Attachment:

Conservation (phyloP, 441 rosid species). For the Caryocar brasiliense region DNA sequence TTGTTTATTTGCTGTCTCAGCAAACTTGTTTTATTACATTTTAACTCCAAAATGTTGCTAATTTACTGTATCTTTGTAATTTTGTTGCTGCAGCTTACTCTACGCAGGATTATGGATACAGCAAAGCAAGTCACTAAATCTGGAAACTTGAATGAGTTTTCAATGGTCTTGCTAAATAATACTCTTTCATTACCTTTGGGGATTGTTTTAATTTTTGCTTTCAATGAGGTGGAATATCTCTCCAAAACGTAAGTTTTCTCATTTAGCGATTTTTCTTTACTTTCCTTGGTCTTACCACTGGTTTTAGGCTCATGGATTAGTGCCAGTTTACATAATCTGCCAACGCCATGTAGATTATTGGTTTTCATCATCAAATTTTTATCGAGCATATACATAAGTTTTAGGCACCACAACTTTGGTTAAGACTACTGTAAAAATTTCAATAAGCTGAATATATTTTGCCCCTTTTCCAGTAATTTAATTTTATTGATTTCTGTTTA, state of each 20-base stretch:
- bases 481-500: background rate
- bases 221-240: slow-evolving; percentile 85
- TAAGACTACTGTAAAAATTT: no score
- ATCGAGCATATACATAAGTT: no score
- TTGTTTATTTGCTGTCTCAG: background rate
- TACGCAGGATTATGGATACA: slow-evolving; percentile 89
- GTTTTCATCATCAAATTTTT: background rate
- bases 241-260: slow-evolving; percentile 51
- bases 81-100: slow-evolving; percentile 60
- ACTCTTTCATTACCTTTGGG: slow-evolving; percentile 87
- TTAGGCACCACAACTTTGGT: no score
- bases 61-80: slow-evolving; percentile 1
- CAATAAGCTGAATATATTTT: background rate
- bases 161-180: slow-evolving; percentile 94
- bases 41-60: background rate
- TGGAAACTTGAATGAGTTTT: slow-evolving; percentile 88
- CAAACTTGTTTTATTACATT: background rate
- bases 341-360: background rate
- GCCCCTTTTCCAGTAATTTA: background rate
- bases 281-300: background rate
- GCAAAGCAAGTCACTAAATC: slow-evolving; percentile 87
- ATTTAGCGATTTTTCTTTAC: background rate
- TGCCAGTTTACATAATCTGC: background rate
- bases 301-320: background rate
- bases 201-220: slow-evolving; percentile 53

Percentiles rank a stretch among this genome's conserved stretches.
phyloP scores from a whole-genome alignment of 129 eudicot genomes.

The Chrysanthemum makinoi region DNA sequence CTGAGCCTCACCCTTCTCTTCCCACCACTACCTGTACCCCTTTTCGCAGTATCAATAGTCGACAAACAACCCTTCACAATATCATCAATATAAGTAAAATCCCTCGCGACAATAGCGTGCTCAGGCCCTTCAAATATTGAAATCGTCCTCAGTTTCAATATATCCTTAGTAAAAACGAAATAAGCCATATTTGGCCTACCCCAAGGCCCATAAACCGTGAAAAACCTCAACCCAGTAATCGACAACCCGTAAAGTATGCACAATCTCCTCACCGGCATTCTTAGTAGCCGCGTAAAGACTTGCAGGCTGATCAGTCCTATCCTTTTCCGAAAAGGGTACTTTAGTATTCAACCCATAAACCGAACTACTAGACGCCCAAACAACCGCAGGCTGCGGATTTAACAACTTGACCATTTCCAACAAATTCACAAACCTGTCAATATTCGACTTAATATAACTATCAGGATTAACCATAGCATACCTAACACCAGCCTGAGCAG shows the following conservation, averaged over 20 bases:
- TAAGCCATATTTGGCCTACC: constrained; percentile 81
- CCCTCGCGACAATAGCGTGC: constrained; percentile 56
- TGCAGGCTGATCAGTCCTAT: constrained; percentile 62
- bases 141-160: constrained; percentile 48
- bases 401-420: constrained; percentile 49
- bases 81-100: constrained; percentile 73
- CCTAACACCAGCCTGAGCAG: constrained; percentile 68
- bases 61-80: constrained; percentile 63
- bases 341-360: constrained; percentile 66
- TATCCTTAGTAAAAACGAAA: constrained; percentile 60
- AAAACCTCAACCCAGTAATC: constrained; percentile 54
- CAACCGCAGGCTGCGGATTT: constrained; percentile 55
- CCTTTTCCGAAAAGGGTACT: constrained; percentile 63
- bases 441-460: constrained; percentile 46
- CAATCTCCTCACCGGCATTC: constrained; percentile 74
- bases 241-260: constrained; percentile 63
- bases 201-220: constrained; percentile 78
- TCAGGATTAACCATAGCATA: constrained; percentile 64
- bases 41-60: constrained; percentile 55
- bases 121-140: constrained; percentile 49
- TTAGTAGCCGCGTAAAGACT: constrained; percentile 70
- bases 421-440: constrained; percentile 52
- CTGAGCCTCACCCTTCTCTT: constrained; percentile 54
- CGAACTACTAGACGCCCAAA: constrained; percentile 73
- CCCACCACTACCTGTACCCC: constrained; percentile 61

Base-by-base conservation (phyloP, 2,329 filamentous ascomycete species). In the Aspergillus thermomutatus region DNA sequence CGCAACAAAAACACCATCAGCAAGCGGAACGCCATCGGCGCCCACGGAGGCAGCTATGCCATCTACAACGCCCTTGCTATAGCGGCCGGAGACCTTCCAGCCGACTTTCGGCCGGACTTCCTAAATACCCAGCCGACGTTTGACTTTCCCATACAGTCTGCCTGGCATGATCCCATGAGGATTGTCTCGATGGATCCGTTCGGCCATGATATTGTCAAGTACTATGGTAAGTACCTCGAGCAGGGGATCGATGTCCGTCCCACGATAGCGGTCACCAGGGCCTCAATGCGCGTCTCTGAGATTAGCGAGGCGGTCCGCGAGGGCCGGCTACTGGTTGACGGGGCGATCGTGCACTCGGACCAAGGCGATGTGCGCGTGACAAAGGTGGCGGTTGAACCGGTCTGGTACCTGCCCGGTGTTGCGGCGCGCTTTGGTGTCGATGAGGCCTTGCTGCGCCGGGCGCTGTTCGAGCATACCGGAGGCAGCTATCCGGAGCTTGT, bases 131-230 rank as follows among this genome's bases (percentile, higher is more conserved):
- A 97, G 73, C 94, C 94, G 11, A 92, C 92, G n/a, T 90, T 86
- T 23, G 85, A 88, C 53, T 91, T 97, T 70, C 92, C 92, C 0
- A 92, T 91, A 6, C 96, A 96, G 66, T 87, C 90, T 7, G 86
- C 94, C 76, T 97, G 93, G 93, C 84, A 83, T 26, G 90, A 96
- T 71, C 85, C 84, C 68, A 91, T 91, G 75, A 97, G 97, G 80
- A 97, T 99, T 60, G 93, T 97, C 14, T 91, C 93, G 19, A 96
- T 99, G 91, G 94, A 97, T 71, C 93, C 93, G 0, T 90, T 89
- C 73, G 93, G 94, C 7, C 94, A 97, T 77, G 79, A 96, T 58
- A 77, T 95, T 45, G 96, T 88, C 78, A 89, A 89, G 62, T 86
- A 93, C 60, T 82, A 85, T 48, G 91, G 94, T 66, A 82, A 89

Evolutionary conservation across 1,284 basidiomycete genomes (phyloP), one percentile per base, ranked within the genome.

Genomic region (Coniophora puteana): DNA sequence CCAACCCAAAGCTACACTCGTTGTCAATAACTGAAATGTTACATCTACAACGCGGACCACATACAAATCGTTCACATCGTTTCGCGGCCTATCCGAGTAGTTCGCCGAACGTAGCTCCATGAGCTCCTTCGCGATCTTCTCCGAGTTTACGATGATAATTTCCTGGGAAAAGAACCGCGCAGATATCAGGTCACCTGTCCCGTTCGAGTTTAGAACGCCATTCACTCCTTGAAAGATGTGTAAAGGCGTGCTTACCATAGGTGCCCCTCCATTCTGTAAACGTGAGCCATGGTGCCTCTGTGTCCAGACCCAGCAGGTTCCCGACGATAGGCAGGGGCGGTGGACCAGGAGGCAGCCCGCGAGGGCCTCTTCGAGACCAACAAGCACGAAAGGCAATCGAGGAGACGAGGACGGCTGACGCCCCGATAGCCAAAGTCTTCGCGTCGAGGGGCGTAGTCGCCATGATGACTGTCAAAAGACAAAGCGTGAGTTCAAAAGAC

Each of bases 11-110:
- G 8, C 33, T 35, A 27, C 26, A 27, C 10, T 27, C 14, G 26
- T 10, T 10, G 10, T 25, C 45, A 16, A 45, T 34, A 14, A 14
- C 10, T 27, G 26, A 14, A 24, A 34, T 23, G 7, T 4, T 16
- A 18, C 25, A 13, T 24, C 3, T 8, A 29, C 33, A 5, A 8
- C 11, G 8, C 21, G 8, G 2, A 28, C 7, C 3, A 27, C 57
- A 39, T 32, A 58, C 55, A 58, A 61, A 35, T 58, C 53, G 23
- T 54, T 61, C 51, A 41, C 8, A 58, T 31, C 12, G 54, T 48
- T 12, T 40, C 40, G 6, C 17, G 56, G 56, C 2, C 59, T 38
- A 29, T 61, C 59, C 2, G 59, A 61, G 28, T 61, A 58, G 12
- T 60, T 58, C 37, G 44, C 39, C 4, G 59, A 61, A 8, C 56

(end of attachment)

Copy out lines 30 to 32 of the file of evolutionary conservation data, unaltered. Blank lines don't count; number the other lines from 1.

- TAAGCCATATTTGGCCTACC: constrained; percentile 81
- CCCTCGCGACAATAGCGTGC: constrained; percentile 56
- TGCAGGCTGATCAGTCCTAT: constrained; percentile 62